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HUMANITY, LEADERSHIP, PERSONAL GROWTH

One Day at a Time: Winning the Battle of Life

Winning is Important

Why?

We want recognition. We want to feel accomplished. We want to be successful.

I hated playing Monopoly when I was younger. My brother was insanely competitive – he still is – and he won almost every game. I was torn and it made me mad,  and not because he won but rather, because I lost. Some of us are better at losing than others. I’m not one of those individuals.

Somehow, I think it is deeper than just not wanting to lose. Like most people, I want to be relevant and, well – winners are relevant. Winners win. Winners get to the finish line first. They walk away with trophies and awards. Their home-baked cookies are the best. They hear applause and approval often. They are happy, aren’t they? Are winners happier than those of us who merely strive but fail?

Who Doesn’t Want to Be Relevant?

It may seem simple. Isn’t that what we all want? Aren’t we all just looking for a smile or a cheer, a pat on the back, a “good job” or “atta boy”, a raise in pay? Is that relevance? Or is that acceptance?

Where does your State of Mind leave you?

I didn’t purchase my first scratch-off lottery ticket until I was 26 years old. I had gone to the mall with a friend on my lunch hour. I was a young mother of two at the time – money was always tight, but I had an extra buck in my pocket and thought, “what the heck?” That very first scratcher was $100 winner. I was shocked, surprised, but most of all – happy. I could afford diapers and maybe a Cinnabon with my little girls that week, our favorite treat!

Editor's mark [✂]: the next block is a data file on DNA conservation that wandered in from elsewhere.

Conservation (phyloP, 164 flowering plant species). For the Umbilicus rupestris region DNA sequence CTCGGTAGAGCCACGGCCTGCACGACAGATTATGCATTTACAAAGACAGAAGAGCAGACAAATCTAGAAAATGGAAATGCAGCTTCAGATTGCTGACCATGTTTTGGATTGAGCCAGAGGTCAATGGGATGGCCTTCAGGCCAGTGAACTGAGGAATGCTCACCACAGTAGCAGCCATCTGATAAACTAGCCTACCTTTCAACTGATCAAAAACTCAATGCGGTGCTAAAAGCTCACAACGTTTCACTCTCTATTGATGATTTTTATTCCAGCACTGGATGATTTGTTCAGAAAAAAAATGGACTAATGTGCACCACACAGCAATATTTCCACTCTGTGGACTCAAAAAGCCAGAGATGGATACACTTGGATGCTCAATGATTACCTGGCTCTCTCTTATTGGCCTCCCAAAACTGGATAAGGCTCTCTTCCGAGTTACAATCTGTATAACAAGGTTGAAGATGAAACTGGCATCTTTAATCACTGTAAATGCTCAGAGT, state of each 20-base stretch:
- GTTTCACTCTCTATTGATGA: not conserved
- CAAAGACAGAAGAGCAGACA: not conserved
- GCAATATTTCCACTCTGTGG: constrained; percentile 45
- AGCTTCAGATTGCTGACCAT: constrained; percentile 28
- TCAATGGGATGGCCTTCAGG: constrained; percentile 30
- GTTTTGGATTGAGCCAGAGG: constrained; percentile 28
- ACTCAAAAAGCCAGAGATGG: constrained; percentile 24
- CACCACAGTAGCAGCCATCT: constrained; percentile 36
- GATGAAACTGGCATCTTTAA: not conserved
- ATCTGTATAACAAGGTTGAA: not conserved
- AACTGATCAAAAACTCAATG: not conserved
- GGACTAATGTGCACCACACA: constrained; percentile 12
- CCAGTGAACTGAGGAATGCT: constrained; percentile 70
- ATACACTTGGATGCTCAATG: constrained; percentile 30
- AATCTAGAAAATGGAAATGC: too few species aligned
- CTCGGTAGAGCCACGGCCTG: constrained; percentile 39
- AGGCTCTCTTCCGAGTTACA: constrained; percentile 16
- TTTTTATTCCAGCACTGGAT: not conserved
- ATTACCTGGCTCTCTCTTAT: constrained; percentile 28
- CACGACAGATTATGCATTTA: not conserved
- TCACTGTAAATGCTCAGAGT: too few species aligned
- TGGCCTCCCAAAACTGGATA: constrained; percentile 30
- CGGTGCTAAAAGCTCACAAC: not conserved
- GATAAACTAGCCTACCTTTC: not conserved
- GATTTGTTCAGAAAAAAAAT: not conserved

A year or two earlier, I found myself in a pickle while practicing with my league softball team on an early Saturday morning. I could throw like mad – but my arm was a little wild. I was honing my ability in lengthy practices and found myself in a very good place: playing shortstop with a #1 team with a .822 personal batting average. Until the pickle.

Some guys were waiting to use the field and decided to challenge us “girls” to a quick pick-up game. We, of course, accepted the challenge. I hit a double to deep right and found myself rounding 2nd. Mistakenly, I thought there had been an overthrow, but really – the throw had been to 3rd base, and square in front of me stood a waiting, gnarling 3rd baseman, holding said ball. I screamed and turned, only to find the ball now at 2nd base. Turning again, my cleat caught and my body went one way, while my foot and lower leg stayed planted. A loud pop could be heard. That pop was the ACL in my right leg snapping in half.